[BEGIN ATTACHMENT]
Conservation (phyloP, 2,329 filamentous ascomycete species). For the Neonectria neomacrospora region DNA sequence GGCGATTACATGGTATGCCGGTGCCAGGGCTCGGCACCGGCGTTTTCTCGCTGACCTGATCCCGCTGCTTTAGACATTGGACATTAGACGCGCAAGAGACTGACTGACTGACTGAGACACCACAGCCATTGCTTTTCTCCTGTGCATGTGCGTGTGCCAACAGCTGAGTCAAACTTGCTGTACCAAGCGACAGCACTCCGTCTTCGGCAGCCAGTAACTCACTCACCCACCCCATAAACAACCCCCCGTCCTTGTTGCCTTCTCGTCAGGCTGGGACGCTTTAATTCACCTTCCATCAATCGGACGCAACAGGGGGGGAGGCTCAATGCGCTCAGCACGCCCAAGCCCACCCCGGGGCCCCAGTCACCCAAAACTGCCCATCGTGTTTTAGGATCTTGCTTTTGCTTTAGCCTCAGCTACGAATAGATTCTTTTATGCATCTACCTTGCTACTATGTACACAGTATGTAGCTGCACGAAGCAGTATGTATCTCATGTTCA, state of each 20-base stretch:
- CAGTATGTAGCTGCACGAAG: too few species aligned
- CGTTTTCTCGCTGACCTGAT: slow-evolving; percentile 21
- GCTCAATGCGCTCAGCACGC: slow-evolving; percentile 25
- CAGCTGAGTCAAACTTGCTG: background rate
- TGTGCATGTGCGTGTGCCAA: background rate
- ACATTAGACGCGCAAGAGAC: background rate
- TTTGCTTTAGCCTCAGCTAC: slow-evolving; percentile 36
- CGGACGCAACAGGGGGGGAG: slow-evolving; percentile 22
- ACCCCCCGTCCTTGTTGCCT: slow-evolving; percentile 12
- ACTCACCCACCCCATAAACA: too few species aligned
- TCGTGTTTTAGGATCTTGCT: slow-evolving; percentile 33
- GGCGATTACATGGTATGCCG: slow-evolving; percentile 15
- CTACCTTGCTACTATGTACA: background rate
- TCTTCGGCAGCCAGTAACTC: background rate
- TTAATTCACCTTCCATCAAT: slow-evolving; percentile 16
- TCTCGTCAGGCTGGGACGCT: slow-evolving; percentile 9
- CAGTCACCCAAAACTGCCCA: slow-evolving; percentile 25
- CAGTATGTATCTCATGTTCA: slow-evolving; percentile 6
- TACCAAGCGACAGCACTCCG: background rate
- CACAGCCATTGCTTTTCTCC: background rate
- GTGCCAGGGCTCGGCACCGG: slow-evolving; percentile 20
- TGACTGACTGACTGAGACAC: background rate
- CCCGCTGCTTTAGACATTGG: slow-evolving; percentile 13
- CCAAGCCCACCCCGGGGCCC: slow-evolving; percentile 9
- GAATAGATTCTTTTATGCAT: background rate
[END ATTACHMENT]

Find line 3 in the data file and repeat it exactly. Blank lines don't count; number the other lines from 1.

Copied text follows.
- CGTTTTCTCGCTGACCTGAT: slow-evolving; percentile 21